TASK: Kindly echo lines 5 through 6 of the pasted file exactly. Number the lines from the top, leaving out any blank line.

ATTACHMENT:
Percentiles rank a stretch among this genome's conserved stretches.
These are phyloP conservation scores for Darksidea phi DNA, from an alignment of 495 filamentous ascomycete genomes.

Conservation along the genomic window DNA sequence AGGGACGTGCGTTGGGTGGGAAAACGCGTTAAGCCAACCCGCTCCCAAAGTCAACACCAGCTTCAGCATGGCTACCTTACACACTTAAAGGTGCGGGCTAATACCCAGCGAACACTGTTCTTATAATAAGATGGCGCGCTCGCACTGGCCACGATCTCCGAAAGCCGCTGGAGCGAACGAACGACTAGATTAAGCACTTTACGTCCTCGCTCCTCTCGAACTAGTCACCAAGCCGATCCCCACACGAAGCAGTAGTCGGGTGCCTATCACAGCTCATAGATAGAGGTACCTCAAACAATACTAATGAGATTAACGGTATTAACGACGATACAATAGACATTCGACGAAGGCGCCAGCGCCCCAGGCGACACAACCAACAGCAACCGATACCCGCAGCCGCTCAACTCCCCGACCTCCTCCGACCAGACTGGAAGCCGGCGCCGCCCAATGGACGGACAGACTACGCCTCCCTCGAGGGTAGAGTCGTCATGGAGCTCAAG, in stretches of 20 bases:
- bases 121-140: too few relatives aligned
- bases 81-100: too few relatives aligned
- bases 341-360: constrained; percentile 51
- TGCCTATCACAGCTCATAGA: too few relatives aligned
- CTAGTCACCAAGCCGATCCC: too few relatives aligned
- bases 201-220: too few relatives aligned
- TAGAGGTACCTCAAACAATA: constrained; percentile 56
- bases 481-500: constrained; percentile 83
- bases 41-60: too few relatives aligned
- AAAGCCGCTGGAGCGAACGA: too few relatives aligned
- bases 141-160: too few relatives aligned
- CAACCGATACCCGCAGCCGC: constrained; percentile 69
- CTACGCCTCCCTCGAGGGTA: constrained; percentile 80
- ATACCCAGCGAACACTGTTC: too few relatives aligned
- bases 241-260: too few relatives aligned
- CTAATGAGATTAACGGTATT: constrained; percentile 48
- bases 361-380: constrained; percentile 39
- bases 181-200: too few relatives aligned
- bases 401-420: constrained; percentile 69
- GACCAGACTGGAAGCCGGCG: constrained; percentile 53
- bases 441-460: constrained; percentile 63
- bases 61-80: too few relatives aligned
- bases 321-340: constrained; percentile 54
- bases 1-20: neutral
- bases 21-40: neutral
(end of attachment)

- bases 81-100: too few relatives aligned
- bases 341-360: constrained; percentile 51